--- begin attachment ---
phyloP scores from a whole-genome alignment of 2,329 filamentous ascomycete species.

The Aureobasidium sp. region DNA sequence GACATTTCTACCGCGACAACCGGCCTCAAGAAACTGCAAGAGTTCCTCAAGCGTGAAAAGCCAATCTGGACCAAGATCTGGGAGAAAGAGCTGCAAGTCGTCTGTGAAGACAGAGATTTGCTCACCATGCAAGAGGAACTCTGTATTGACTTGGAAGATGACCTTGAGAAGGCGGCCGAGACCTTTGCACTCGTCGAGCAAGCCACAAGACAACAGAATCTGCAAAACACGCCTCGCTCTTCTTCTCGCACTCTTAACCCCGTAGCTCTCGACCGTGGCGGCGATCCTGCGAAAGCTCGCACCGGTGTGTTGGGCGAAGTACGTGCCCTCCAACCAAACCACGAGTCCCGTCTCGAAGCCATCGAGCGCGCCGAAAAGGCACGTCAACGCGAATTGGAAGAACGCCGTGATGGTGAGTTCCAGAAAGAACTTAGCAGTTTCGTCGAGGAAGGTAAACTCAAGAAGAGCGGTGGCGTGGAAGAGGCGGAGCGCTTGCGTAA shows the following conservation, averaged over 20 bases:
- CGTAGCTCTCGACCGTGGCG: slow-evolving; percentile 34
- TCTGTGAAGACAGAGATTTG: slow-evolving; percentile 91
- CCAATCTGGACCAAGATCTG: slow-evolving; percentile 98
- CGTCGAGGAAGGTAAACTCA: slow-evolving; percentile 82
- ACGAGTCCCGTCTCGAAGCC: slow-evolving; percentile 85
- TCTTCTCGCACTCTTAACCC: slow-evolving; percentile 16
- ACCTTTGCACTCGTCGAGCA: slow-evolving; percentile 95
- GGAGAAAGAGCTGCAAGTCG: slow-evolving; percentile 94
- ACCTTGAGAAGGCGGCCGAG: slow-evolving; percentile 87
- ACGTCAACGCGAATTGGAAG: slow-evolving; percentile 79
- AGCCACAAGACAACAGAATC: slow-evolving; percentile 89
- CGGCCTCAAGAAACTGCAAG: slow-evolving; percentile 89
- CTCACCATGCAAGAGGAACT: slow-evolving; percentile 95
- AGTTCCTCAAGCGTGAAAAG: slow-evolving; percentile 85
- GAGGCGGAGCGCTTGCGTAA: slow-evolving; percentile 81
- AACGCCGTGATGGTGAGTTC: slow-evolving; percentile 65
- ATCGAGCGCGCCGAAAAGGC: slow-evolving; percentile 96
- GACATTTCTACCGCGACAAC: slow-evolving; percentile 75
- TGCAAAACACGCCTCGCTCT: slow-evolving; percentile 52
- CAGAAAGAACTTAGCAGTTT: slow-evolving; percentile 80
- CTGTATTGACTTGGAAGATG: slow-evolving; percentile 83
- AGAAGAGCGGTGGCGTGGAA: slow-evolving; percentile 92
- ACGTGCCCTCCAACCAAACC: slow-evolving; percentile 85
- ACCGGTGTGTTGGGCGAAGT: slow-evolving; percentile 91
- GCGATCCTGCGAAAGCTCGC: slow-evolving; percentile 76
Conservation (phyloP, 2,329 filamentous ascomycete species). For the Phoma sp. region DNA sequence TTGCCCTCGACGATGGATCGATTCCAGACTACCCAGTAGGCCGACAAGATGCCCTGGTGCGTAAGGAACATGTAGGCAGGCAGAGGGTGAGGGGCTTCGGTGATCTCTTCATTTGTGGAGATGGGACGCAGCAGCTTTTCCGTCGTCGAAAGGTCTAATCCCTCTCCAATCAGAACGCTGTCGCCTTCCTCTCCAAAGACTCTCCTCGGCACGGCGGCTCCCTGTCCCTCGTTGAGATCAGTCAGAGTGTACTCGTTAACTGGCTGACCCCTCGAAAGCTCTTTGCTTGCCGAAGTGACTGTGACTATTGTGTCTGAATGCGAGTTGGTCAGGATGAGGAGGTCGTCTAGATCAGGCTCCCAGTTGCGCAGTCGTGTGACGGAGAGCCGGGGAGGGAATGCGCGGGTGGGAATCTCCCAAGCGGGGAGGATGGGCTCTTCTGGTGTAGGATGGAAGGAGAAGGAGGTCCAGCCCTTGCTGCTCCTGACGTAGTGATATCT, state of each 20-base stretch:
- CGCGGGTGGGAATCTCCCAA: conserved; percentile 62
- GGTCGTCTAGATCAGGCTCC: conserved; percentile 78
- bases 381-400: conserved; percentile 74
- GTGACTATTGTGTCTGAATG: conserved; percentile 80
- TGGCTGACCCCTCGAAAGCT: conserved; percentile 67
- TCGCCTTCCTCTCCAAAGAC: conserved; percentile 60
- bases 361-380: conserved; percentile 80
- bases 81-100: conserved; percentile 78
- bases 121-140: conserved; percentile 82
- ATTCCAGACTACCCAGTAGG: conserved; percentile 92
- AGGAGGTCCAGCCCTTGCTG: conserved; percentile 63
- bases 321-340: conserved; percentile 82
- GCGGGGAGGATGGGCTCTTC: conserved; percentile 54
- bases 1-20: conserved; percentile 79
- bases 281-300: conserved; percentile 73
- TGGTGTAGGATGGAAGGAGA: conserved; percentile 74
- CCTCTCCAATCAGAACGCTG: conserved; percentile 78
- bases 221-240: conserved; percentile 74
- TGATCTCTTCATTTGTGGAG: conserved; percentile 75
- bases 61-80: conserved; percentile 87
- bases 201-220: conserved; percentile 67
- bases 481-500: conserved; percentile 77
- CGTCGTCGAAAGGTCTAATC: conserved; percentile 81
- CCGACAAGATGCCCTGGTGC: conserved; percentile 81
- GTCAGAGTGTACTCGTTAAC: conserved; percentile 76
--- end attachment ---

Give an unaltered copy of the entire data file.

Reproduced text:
phyloP scores from a whole-genome alignment of 2,329 filamentous ascomycete species.

The Aureobasidium sp. region DNA sequence GACATTTCTACCGCGACAACCGGCCTCAAGAAACTGCAAGAGTTCCTCAAGCGTGAAAAGCCAATCTGGACCAAGATCTGGGAGAAAGAGCTGCAAGTCGTCTGTGAAGACAGAGATTTGCTCACCATGCAAGAGGAACTCTGTATTGACTTGGAAGATGACCTTGAGAAGGCGGCCGAGACCTTTGCACTCGTCGAGCAAGCCACAAGACAACAGAATCTGCAAAACACGCCTCGCTCTTCTTCTCGCACTCTTAACCCCGTAGCTCTCGACCGTGGCGGCGATCCTGCGAAAGCTCGCACCGGTGTGTTGGGCGAAGTACGTGCCCTCCAACCAAACCACGAGTCCCGTCTCGAAGCCATCGAGCGCGCCGAAAAGGCACGTCAACGCGAATTGGAAGAACGCCGTGATGGTGAGTTCCAGAAAGAACTTAGCAGTTTCGTCGAGGAAGGTAAACTCAAGAAGAGCGGTGGCGTGGAAGAGGCGGAGCGCTTGCGTAA shows the following conservation, averaged over 20 bases:
- CGTAGCTCTCGACCGTGGCG: slow-evolving; percentile 34
- TCTGTGAAGACAGAGATTTG: slow-evolving; percentile 91
- CCAATCTGGACCAAGATCTG: slow-evolving; percentile 98
- CGTCGAGGAAGGTAAACTCA: slow-evolving; percentile 82
- ACGAGTCCCGTCTCGAAGCC: slow-evolving; percentile 85
- TCTTCTCGCACTCTTAACCC: slow-evolving; percentile 16
- ACCTTTGCACTCGTCGAGCA: slow-evolving; percentile 95
- GGAGAAAGAGCTGCAAGTCG: slow-evolving; percentile 94
- ACCTTGAGAAGGCGGCCGAG: slow-evolving; percentile 87
- ACGTCAACGCGAATTGGAAG: slow-evolving; percentile 79
- AGCCACAAGACAACAGAATC: slow-evolving; percentile 89
- CGGCCTCAAGAAACTGCAAG: slow-evolving; percentile 89
- CTCACCATGCAAGAGGAACT: slow-evolving; percentile 95
- AGTTCCTCAAGCGTGAAAAG: slow-evolving; percentile 85
- GAGGCGGAGCGCTTGCGTAA: slow-evolving; percentile 81
- AACGCCGTGATGGTGAGTTC: slow-evolving; percentile 65
- ATCGAGCGCGCCGAAAAGGC: slow-evolving; percentile 96
- GACATTTCTACCGCGACAAC: slow-evolving; percentile 75
- TGCAAAACACGCCTCGCTCT: slow-evolving; percentile 52
- CAGAAAGAACTTAGCAGTTT: slow-evolving; percentile 80
- CTGTATTGACTTGGAAGATG: slow-evolving; percentile 83
- AGAAGAGCGGTGGCGTGGAA: slow-evolving; percentile 92
- ACGTGCCCTCCAACCAAACC: slow-evolving; percentile 85
- ACCGGTGTGTTGGGCGAAGT: slow-evolving; percentile 91
- GCGATCCTGCGAAAGCTCGC: slow-evolving; percentile 76
Conservation (phyloP, 2,329 filamentous ascomycete species). For the Phoma sp. region DNA sequence TTGCCCTCGACGATGGATCGATTCCAGACTACCCAGTAGGCCGACAAGATGCCCTGGTGCGTAAGGAACATGTAGGCAGGCAGAGGGTGAGGGGCTTCGGTGATCTCTTCATTTGTGGAGATGGGACGCAGCAGCTTTTCCGTCGTCGAAAGGTCTAATCCCTCTCCAATCAGAACGCTGTCGCCTTCCTCTCCAAAGACTCTCCTCGGCACGGCGGCTCCCTGTCCCTCGTTGAGATCAGTCAGAGTGTACTCGTTAACTGGCTGACCCCTCGAAAGCTCTTTGCTTGCCGAAGTGACTGTGACTATTGTGTCTGAATGCGAGTTGGTCAGGATGAGGAGGTCGTCTAGATCAGGCTCCCAGTTGCGCAGTCGTGTGACGGAGAGCCGGGGAGGGAATGCGCGGGTGGGAATCTCCCAAGCGGGGAGGATGGGCTCTTCTGGTGTAGGATGGAAGGAGAAGGAGGTCCAGCCCTTGCTGCTCCTGACGTAGTGATATCT, state of each 20-base stretch:
- CGCGGGTGGGAATCTCCCAA: conserved; percentile 62
- GGTCGTCTAGATCAGGCTCC: conserved; percentile 78
- bases 381-400: conserved; percentile 74
- GTGACTATTGTGTCTGAATG: conserved; percentile 80
- TGGCTGACCCCTCGAAAGCT: conserved; percentile 67
- TCGCCTTCCTCTCCAAAGAC: conserved; percentile 60
- bases 361-380: conserved; percentile 80
- bases 81-100: conserved; percentile 78
- bases 121-140: conserved; percentile 82
- ATTCCAGACTACCCAGTAGG: conserved; percentile 92
- AGGAGGTCCAGCCCTTGCTG: conserved; percentile 63
- bases 321-340: conserved; percentile 82
- GCGGGGAGGATGGGCTCTTC: conserved; percentile 54
- bases 1-20: conserved; percentile 79
- bases 281-300: conserved; percentile 73
- TGGTGTAGGATGGAAGGAGA: conserved; percentile 74
- CCTCTCCAATCAGAACGCTG: conserved; percentile 78
- bases 221-240: conserved; percentile 74
- TGATCTCTTCATTTGTGGAG: conserved; percentile 75
- bases 61-80: conserved; percentile 87
- bases 201-220: conserved; percentile 67
- bases 481-500: conserved; percentile 77
- CGTCGTCGAAAGGTCTAATC: conserved; percentile 81
- CCGACAAGATGCCCTGGTGC: conserved; percentile 81
- GTCAGAGTGTACTCGTTAAC: conserved; percentile 76